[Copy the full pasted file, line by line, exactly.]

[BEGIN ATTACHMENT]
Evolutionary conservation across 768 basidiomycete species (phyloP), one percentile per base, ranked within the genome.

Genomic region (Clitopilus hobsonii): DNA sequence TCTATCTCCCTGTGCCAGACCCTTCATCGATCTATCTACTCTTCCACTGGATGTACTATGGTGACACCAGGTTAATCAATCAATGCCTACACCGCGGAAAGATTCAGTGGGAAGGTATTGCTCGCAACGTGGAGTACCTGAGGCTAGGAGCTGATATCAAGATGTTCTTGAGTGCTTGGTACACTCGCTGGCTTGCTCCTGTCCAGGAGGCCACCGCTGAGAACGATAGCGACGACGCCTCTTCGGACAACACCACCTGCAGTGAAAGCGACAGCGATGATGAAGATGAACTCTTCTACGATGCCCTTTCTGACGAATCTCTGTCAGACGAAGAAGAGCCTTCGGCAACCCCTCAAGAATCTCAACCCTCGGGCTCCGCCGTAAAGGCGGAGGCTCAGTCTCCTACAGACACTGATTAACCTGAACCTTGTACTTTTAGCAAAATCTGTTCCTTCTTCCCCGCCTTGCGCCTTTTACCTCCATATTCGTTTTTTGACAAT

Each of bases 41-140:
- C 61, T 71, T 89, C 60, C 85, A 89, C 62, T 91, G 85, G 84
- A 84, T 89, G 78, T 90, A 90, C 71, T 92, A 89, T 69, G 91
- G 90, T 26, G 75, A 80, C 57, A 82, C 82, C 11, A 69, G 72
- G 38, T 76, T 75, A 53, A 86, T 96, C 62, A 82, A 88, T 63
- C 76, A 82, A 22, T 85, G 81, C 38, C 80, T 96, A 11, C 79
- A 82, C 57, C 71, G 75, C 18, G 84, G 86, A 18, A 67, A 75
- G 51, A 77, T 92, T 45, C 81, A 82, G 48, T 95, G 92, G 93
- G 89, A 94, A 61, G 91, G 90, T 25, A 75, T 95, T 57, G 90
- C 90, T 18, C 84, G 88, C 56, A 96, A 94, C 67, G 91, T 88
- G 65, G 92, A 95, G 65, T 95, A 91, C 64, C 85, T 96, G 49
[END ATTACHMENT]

Evolutionary conservation across 768 basidiomycete species (phyloP), one percentile per base, ranked within the genome.

Genomic region (Clitopilus hobsonii): DNA sequence TCTATCTCCCTGTGCCAGACCCTTCATCGATCTATCTACTCTTCCACTGGATGTACTATGGTGACACCAGGTTAATCAATCAATGCCTACACCGCGGAAAGATTCAGTGGGAAGGTATTGCTCGCAACGTGGAGTACCTGAGGCTAGGAGCTGATATCAAGATGTTCTTGAGTGCTTGGTACACTCGCTGGCTTGCTCCTGTCCAGGAGGCCACCGCTGAGAACGATAGCGACGACGCCTCTTCGGACAACACCACCTGCAGTGAAAGCGACAGCGATGATGAAGATGAACTCTTCTACGATGCCCTTTCTGACGAATCTCTGTCAGACGAAGAAGAGCCTTCGGCAACCCCTCAAGAATCTCAACCCTCGGGCTCCGCCGTAAAGGCGGAGGCTCAGTCTCCTACAGACACTGATTAACCTGAACCTTGTACTTTTAGCAAAATCTGTTCCTTCTTCCCCGCCTTGCGCCTTTTACCTCCATATTCGTTTTTTGACAAT

Each of bases 41-140:
- C 61, T 71, T 89, C 60, C 85, A 89, C 62, T 91, G 85, G 84
- A 84, T 89, G 78, T 90, A 90, C 71, T 92, A 89, T 69, G 91
- G 90, T 26, G 75, A 80, C 57, A 82, C 82, C 11, A 69, G 72
- G 38, T 76, T 75, A 53, A 86, T 96, C 62, A 82, A 88, T 63
- C 76, A 82, A 22, T 85, G 81, C 38, C 80, T 96, A 11, C 79
- A 82, C 57, C 71, G 75, C 18, G 84, G 86, A 18, A 67, A 75
- G 51, A 77, T 92, T 45, C 81, A 82, G 48, T 95, G 92, G 93
- G 89, A 94, A 61, G 91, G 90, T 25, A 75, T 95, T 57, G 90
- C 90, T 18, C 84, G 88, C 56, A 96, A 94, C 67, G 91, T 88
- G 65, G 92, A 95, G 65, T 95, A 91, C 64, C 85, T 96, G 49